Wausau. Such an interesting place! One of the few small cities with a booming downtown, a wealth of historic architecture, a together city governance (so I'm told) that thinks ahead.
I pick a pizza place for our Saturday night dinner. Perhaps I’m wrong to describe it that way. It’s actually a brewery – Red Eye – but it has food – good food and great pizza, prepared in a wood burning oven. The place has... energy!
We choose a Bayou Pizza – with shrimp and crawfish and spicy peppers. (In the alternative, if you’re not into that kind of thing, you can have a burger, where they specify how the cows were treated before coming to you in the form of a patty).
Wausau has a terrific food scene.
We talk to the B&B owners about this – how is it that Wausau feels like a place where the downtown is still important?
They’ve got the architecture...
And the related history: lumber barons, insurance executives, railroad tracks linking (in the past... sigh...) freight and passengers with Chicago and beyond:
The food, yes, definitely that. Wausau. I don't know how it is to live here. Seems like spring comes really late and I already think it comes late enough down south where I am -- by Madison. Still, you seem so... cool! And a terrific getaway for those of us down there in Madison who want a little of the north flavor, but don’t quite want to drive all the way north.
You may say – Wausau’s not really north. Oh no? Then how do you explain the snow on the ski trails? (Actually, I’ll tell you how you might explain it – they are the southernmost tip of the snowbelt this year. In the county park where we ski, they groomed the trails well, pounding down the snow as it came down all season long. The cover has a longer life that way.)
There are three loops to choose from: the “6” the “10” and the “20.” The numbers refer to the length of the trail (in kilometers). Oh, heck let’s do a blow out ski run! It may be the very last time for us this year.
Off we go. The “20.”
...and of course, we take a wrong turn. The trails are beautifully marked, but you have to get in the groove of it – know what you’re looking for. Okay, back we go to the beginning. So it will be a few more kilometers, so what. Day is young, we’re feeling energetic!
...and it is so beautiful in this northern forest!
Pines, birches, cedar, poplars – I’m not a good tree identifier, but you can follow along for a bit and admire it all with me.
The hills are moderate. Not as tough as the ones in our own Indian Lake Park in Dane County. The ski trail is wider, to accommodate the preferred way of skiing these days (ski skating, which tempts us, if only because it’s a faster... next year maybe). Still, there are some fun hills...
...and there is the challenge of getting through the entire loop. Ed and I are, as in life, quite the opposite in our sporting talents. He is supremely fast on the bike. He does cycling loops around me as I struggle up a hill. But in skiing, our talents flip. On a trail, Ed is cautiously optimistic. I am on fire. He moves steadily, contemplating his surroundings. I speed in bursts, hesitating only if a photo offers itself up for me and even then, I barely slow down.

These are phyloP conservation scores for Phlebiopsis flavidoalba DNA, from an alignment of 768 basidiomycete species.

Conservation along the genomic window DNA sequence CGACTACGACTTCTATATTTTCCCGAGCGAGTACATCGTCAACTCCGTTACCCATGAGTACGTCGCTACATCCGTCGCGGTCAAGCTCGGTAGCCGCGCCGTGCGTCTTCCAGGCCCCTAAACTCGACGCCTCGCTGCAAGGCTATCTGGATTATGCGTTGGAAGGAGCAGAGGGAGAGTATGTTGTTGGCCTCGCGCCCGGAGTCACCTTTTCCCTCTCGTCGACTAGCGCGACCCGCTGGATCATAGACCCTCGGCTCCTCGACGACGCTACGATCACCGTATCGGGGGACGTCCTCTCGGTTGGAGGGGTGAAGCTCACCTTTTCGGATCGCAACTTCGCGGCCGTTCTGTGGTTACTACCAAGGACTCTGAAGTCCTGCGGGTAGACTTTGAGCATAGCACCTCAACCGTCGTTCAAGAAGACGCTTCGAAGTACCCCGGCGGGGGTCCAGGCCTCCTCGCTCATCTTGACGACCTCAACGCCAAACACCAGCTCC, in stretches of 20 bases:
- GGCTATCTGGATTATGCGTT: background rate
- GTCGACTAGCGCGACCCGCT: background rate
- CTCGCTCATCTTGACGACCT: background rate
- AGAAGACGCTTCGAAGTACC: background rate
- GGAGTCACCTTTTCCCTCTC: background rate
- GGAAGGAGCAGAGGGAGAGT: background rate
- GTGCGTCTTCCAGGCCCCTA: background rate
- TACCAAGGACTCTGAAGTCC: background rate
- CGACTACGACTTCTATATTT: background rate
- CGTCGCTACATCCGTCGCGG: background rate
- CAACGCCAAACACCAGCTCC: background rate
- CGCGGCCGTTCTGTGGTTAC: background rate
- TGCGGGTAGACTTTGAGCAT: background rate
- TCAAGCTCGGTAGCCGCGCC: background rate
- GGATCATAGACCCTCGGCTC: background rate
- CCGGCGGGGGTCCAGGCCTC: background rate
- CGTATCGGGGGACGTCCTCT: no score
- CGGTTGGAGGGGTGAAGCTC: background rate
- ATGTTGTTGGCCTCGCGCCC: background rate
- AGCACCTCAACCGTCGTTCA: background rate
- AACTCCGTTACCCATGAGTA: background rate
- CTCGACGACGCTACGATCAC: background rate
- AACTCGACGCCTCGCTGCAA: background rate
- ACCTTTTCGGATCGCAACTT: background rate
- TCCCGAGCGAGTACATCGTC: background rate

And still, we move along strangely well synchronized. As in the everyday, we adjust our style, just enough to be compatible with the other.
We’re on the trails a very long time. Five hours of skiing. With only one five minute rest stop. Too cold to sit for long. (The temps stay at around 28. Perfect for skiing, too cool for lingering.)
Toward the end we almost give up. Almost cut it short. Skip the last five kilometers. But we continue. Maybe it’s the joy of having a bright, clear day. Maybe it’s the wish to stay as long as possible outdoors. Most likely it’s that neither of us wants to appear too soft. So we push on – up one hill, down again, forward, forward, until the end of the trail.
And now it's Sunday. The weather forecast says blustery, with snow showers. They got the blustery part right! The wind is blowing what little snow there is across the rural roads. We’ve driving east – a dozen miles away from Wausau, the Ice Age Trail has a nice long stretch, right alongside the Eau Claire River.
My, it’s cold! Icy, too.
But, it’s always thrilling to walk a new segment of the Ice Age and this one, by the nearly frozen river, is especially pretty.
In the forest, there appears to be plenty of snow. It makes for a wintry walk. Not unpleasant though. We're here for winter. We have winter.
A few hours later, we’re done. It’s early afternoon – tempting to stay in Wausau a little bit longer. There are museums, mansions, too.
Not this time. We’ll surely return. It’s time to get back home. Work’s nagging at me already. Home. Where the snow has all but melted.
Tomorrow’s a long long day. Even as for these last few hours of the weekend, I have Wisconsin’s north woods on my mind.